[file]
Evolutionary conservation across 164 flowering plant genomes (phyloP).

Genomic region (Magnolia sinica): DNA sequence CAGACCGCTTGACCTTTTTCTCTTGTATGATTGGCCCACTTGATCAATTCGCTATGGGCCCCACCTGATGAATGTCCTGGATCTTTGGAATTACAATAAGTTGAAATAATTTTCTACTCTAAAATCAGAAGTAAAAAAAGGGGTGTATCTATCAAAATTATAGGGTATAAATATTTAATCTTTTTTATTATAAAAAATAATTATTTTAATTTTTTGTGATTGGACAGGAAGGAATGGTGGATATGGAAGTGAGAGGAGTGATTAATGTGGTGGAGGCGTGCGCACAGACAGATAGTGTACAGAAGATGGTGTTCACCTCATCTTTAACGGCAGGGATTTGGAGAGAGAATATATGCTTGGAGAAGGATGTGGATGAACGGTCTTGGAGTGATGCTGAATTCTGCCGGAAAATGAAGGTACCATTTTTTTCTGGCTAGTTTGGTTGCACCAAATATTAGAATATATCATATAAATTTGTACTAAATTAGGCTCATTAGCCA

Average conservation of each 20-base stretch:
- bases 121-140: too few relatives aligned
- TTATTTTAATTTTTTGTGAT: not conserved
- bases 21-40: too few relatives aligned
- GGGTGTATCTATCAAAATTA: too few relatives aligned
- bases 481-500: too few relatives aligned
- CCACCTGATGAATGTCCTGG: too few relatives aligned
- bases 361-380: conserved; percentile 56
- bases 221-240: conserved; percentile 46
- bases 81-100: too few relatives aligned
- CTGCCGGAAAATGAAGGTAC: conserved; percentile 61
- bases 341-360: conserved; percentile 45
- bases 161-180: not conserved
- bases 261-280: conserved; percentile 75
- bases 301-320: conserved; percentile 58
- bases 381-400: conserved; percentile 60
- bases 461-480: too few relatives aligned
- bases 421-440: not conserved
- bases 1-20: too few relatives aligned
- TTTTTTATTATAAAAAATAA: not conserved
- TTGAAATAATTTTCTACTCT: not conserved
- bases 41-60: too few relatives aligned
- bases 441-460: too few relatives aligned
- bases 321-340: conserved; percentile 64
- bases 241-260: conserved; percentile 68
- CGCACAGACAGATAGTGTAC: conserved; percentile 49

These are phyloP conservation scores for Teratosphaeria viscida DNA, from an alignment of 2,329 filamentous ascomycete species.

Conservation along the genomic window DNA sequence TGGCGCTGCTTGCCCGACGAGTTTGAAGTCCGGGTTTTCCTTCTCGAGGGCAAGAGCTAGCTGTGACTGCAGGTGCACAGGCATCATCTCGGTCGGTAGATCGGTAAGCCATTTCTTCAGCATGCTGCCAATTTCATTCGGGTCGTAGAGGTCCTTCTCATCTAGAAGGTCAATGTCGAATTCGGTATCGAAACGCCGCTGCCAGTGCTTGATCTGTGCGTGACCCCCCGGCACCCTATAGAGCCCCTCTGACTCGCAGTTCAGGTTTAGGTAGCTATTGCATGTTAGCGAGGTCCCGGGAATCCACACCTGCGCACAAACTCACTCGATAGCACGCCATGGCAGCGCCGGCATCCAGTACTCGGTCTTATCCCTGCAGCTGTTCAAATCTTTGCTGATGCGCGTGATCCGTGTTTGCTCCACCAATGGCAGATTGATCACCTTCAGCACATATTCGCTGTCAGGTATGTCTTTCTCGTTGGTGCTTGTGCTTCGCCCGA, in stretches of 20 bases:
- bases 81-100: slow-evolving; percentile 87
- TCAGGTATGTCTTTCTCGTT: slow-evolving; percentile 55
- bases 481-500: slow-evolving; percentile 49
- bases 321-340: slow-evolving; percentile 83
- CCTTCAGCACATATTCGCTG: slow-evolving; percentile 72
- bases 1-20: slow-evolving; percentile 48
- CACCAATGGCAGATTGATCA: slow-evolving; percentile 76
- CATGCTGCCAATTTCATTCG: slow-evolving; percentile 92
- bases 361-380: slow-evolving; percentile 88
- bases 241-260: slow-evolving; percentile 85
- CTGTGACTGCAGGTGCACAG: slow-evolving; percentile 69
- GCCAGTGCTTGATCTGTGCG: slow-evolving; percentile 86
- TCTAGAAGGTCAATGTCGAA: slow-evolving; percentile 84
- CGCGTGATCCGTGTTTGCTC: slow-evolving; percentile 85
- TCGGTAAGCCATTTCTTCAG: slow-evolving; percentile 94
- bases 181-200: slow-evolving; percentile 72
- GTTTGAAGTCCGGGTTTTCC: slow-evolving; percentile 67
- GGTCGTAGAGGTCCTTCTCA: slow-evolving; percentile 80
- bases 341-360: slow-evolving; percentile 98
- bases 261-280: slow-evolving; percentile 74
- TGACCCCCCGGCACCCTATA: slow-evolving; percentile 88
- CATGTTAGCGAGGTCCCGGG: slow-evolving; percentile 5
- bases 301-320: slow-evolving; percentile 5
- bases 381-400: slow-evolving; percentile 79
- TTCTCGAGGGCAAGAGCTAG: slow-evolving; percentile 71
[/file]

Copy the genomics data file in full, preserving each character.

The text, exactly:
Evolutionary conservation across 164 flowering plant genomes (phyloP).

Genomic region (Magnolia sinica): DNA sequence CAGACCGCTTGACCTTTTTCTCTTGTATGATTGGCCCACTTGATCAATTCGCTATGGGCCCCACCTGATGAATGTCCTGGATCTTTGGAATTACAATAAGTTGAAATAATTTTCTACTCTAAAATCAGAAGTAAAAAAAGGGGTGTATCTATCAAAATTATAGGGTATAAATATTTAATCTTTTTTATTATAAAAAATAATTATTTTAATTTTTTGTGATTGGACAGGAAGGAATGGTGGATATGGAAGTGAGAGGAGTGATTAATGTGGTGGAGGCGTGCGCACAGACAGATAGTGTACAGAAGATGGTGTTCACCTCATCTTTAACGGCAGGGATTTGGAGAGAGAATATATGCTTGGAGAAGGATGTGGATGAACGGTCTTGGAGTGATGCTGAATTCTGCCGGAAAATGAAGGTACCATTTTTTTCTGGCTAGTTTGGTTGCACCAAATATTAGAATATATCATATAAATTTGTACTAAATTAGGCTCATTAGCCA

Average conservation of each 20-base stretch:
- bases 121-140: too few relatives aligned
- TTATTTTAATTTTTTGTGAT: not conserved
- bases 21-40: too few relatives aligned
- GGGTGTATCTATCAAAATTA: too few relatives aligned
- bases 481-500: too few relatives aligned
- CCACCTGATGAATGTCCTGG: too few relatives aligned
- bases 361-380: conserved; percentile 56
- bases 221-240: conserved; percentile 46
- bases 81-100: too few relatives aligned
- CTGCCGGAAAATGAAGGTAC: conserved; percentile 61
- bases 341-360: conserved; percentile 45
- bases 161-180: not conserved
- bases 261-280: conserved; percentile 75
- bases 301-320: conserved; percentile 58
- bases 381-400: conserved; percentile 60
- bases 461-480: too few relatives aligned
- bases 421-440: not conserved
- bases 1-20: too few relatives aligned
- TTTTTTATTATAAAAAATAA: not conserved
- TTGAAATAATTTTCTACTCT: not conserved
- bases 41-60: too few relatives aligned
- bases 441-460: too few relatives aligned
- bases 321-340: conserved; percentile 64
- bases 241-260: conserved; percentile 68
- CGCACAGACAGATAGTGTAC: conserved; percentile 49

These are phyloP conservation scores for Teratosphaeria viscida DNA, from an alignment of 2,329 filamentous ascomycete species.

Conservation along the genomic window DNA sequence TGGCGCTGCTTGCCCGACGAGTTTGAAGTCCGGGTTTTCCTTCTCGAGGGCAAGAGCTAGCTGTGACTGCAGGTGCACAGGCATCATCTCGGTCGGTAGATCGGTAAGCCATTTCTTCAGCATGCTGCCAATTTCATTCGGGTCGTAGAGGTCCTTCTCATCTAGAAGGTCAATGTCGAATTCGGTATCGAAACGCCGCTGCCAGTGCTTGATCTGTGCGTGACCCCCCGGCACCCTATAGAGCCCCTCTGACTCGCAGTTCAGGTTTAGGTAGCTATTGCATGTTAGCGAGGTCCCGGGAATCCACACCTGCGCACAAACTCACTCGATAGCACGCCATGGCAGCGCCGGCATCCAGTACTCGGTCTTATCCCTGCAGCTGTTCAAATCTTTGCTGATGCGCGTGATCCGTGTTTGCTCCACCAATGGCAGATTGATCACCTTCAGCACATATTCGCTGTCAGGTATGTCTTTCTCGTTGGTGCTTGTGCTTCGCCCGA, in stretches of 20 bases:
- bases 81-100: slow-evolving; percentile 87
- TCAGGTATGTCTTTCTCGTT: slow-evolving; percentile 55
- bases 481-500: slow-evolving; percentile 49
- bases 321-340: slow-evolving; percentile 83
- CCTTCAGCACATATTCGCTG: slow-evolving; percentile 72
- bases 1-20: slow-evolving; percentile 48
- CACCAATGGCAGATTGATCA: slow-evolving; percentile 76
- CATGCTGCCAATTTCATTCG: slow-evolving; percentile 92
- bases 361-380: slow-evolving; percentile 88
- bases 241-260: slow-evolving; percentile 85
- CTGTGACTGCAGGTGCACAG: slow-evolving; percentile 69
- GCCAGTGCTTGATCTGTGCG: slow-evolving; percentile 86
- TCTAGAAGGTCAATGTCGAA: slow-evolving; percentile 84
- CGCGTGATCCGTGTTTGCTC: slow-evolving; percentile 85
- TCGGTAAGCCATTTCTTCAG: slow-evolving; percentile 94
- bases 181-200: slow-evolving; percentile 72
- GTTTGAAGTCCGGGTTTTCC: slow-evolving; percentile 67
- GGTCGTAGAGGTCCTTCTCA: slow-evolving; percentile 80
- bases 341-360: slow-evolving; percentile 98
- bases 261-280: slow-evolving; percentile 74
- TGACCCCCCGGCACCCTATA: slow-evolving; percentile 88
- CATGTTAGCGAGGTCCCGGG: slow-evolving; percentile 5
- bases 301-320: slow-evolving; percentile 5
- bases 381-400: slow-evolving; percentile 79
- TTCTCGAGGGCAAGAGCTAG: slow-evolving; percentile 71